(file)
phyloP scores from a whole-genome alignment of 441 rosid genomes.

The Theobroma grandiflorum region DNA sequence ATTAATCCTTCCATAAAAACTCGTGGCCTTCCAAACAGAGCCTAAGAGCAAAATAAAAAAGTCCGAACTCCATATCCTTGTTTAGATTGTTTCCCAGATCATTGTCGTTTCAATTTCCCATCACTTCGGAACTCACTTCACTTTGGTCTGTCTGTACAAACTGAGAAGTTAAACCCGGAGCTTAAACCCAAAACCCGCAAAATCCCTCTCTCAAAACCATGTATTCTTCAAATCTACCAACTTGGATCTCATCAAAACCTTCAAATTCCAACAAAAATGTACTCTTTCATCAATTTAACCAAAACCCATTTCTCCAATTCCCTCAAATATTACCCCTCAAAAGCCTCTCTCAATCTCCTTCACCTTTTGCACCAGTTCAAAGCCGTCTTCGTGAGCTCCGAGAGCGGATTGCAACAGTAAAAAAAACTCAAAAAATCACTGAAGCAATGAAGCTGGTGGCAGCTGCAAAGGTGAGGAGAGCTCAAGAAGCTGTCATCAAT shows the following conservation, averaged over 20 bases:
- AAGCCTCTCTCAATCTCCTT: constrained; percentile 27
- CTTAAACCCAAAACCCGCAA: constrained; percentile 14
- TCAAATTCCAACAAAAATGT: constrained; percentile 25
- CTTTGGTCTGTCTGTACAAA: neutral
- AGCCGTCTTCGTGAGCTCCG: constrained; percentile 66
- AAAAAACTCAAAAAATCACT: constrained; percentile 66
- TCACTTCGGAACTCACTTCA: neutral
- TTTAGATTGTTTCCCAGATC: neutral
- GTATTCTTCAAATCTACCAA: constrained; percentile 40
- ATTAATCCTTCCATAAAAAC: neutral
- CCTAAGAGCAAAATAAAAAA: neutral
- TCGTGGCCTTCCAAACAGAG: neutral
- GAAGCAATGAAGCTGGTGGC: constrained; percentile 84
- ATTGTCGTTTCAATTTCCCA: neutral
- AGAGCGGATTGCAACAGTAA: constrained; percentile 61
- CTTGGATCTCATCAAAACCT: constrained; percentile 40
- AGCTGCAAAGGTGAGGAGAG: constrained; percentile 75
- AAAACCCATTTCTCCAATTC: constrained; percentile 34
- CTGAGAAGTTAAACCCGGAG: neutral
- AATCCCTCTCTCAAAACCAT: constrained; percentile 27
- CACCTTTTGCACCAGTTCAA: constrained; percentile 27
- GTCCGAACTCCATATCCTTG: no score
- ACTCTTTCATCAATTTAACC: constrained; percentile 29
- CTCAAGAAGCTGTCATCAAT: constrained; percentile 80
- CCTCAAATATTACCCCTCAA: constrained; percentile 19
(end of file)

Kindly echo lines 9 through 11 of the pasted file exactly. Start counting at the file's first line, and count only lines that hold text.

- TCACTTCGGAACTCACTTCA: neutral
- TTTAGATTGTTTCCCAGATC: neutral
- GTATTCTTCAAATCTACCAA: constrained; percentile 40